A recent video which has gone viral, shows a 10-year old boy unlocking his mother's iPhone X, hinting that family members who resemble similar features might be able to hack the system.
This is what a new video shows that features Sana Sherwani and her kid Ammar Malik.
Malik writes in the description of the video that they accidentally discovered the trick when the son was denied access to the newly purchased iPhone X and he glanced over it, "acting exactly as a kid would do".
While facial recognition isn't exactly a new piece of technology, Apple is marketing the iPhone X with Face ID as the next-generation of facial recognition, where it combines the use of AI and various hardware sensors and components to scan a user's face and also to help prevent potential spoofing. Ammar Malik looks at her mother's iPhone for a second or two, before unlocking Sana Sherwani's phone with his face.
With Face ID, Apple has launched a grand experiment in a form of biometric security previously untested at this scale.More news: Saudi Planes Bomb Yemen Airport, Blocking Aid Deliveries
More news: Outdoor air pollution responsible for 6% of disease burden in 2016
More news: Testimony: Fox Sports involved in soccer bribes
Attaullah Malik, Ammar's father, said in a LinkedIn direct message to CNET that his son's face can not always unlock his mother's phone.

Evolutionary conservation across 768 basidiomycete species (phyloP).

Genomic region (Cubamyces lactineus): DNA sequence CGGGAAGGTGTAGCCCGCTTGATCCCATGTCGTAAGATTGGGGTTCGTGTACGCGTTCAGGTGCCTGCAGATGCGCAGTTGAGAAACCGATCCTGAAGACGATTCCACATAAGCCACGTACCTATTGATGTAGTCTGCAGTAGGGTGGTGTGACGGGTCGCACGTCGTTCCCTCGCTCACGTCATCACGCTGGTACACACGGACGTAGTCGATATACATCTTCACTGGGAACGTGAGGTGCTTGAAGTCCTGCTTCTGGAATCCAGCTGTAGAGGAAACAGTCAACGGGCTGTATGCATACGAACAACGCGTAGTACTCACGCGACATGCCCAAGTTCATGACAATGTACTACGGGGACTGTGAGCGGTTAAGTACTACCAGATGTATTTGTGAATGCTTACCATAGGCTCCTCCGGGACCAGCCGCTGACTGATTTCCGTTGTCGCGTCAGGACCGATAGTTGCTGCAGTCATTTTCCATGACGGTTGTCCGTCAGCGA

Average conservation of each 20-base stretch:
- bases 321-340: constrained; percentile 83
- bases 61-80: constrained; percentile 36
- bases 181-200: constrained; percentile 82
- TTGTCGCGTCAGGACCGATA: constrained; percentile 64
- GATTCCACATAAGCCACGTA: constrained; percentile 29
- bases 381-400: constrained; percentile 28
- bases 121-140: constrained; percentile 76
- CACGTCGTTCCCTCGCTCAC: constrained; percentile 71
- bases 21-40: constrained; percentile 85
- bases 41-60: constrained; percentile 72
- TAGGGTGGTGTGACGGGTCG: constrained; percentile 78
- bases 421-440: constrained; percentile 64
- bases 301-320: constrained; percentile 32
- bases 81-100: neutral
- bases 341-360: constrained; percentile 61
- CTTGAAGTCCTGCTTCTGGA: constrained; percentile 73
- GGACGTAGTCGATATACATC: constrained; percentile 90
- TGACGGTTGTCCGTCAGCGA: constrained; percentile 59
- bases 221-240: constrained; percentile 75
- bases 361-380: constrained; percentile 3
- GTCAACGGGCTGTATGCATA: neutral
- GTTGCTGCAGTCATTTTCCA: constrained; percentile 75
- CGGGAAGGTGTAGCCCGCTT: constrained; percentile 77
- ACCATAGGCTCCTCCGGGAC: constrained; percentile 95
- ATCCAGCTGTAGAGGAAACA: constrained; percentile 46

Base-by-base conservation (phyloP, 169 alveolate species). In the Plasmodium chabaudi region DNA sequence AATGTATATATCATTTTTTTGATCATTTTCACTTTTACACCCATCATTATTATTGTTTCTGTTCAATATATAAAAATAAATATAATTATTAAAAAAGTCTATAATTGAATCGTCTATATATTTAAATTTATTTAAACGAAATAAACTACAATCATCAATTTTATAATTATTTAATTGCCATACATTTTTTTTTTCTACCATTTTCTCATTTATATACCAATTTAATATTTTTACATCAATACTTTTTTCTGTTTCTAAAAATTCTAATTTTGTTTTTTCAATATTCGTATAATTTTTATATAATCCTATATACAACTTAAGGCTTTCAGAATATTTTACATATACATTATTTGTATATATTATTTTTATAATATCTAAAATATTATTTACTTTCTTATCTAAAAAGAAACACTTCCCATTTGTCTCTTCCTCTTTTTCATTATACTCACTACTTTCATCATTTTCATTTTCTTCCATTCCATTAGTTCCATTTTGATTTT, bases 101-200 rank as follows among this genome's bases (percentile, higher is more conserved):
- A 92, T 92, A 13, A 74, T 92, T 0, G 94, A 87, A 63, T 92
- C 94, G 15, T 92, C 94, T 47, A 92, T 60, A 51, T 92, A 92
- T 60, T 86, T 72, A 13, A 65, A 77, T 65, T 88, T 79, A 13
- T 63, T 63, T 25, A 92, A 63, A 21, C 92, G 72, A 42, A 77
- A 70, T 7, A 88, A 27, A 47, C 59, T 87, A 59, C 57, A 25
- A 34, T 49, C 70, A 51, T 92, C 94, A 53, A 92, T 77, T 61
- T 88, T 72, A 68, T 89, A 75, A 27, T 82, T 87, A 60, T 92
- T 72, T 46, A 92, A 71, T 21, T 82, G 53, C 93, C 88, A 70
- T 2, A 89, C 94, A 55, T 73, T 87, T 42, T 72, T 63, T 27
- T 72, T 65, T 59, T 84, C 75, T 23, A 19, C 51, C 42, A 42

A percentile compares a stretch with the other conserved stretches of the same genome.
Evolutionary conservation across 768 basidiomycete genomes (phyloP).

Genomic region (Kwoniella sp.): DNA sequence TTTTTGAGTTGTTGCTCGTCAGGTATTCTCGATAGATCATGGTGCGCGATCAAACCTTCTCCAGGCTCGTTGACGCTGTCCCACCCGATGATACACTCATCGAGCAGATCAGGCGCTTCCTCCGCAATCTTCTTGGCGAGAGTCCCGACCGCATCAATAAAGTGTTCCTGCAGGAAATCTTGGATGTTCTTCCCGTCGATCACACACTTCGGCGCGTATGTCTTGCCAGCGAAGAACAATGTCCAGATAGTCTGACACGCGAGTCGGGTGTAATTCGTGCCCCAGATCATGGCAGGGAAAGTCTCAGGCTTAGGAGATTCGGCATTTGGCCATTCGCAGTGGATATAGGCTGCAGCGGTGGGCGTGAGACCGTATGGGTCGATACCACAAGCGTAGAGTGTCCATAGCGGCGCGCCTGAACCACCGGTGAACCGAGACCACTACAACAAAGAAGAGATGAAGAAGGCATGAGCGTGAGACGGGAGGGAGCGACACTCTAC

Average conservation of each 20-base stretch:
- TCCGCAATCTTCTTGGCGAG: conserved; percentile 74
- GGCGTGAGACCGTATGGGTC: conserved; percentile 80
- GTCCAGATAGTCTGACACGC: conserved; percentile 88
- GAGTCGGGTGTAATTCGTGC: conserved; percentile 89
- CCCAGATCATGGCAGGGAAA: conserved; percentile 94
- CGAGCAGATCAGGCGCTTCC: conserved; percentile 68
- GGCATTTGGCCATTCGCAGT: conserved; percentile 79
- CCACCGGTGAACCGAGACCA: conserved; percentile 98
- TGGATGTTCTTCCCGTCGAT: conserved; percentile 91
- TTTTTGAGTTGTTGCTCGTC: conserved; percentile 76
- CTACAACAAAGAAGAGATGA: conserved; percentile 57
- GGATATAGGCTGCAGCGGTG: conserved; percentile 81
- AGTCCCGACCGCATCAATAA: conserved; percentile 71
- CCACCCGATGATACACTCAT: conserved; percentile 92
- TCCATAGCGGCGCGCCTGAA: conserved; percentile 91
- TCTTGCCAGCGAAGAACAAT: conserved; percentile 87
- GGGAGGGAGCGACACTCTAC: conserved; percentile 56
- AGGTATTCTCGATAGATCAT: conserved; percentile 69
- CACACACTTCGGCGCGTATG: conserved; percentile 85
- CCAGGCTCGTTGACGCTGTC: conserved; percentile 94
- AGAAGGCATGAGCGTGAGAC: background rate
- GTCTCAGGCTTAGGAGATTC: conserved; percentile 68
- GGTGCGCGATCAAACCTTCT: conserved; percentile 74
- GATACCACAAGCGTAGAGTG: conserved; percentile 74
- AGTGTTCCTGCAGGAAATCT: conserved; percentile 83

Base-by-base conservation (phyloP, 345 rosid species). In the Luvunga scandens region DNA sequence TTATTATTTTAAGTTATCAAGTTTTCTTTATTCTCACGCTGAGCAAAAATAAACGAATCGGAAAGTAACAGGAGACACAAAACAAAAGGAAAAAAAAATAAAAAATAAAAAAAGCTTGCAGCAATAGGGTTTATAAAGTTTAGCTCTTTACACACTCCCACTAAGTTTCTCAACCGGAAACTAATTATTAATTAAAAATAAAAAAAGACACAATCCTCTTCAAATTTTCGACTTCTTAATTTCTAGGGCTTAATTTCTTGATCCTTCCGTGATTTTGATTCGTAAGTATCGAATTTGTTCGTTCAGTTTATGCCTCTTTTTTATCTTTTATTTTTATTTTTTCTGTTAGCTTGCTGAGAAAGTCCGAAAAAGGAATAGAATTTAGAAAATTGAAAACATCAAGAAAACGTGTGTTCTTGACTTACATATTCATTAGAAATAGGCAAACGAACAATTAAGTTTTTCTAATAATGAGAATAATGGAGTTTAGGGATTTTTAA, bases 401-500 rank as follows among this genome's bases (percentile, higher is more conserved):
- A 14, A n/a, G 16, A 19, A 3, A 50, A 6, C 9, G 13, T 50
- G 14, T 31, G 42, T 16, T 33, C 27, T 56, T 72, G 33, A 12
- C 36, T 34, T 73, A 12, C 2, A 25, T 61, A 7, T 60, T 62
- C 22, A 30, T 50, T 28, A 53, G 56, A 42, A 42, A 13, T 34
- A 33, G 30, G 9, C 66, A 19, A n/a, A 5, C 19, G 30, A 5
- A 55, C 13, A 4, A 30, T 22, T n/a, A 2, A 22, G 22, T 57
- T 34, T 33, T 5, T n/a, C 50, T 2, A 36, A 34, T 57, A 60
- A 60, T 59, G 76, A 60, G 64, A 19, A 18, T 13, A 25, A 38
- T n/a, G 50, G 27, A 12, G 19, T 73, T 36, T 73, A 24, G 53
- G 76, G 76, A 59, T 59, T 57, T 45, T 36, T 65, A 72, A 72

In another case, she reregistered a third time in dimmer lighting to replicate her initial registration, and then, her son was able to unlock the phone again. Reports says that the boy was able to unlock the phone because he picked up the phone for the first time. Unlike Touch ID where you can register multiple fingerprints, Face ID is only programmable with one face per device. It was proven earlier that it can be unlocked easily by an identical twin. But in this case, both the parents are clearly saying that no one ever entered the iPhone X's passcode which means the TrueDepth camera hasn't captured any improvements in regards to Face ID.
Vietnamese cybersecurity firm Bkav, claims it's been able to bypass the iPhone X's Face ID feature using a mask. To produce a model of the face, 3D printing was employed while other parts of the face such as eyes were 2D images.
"These are actual masks used by the engineering team to train the neutral network to protect against them in Face ID", said Schiller while standing below an image of the masks.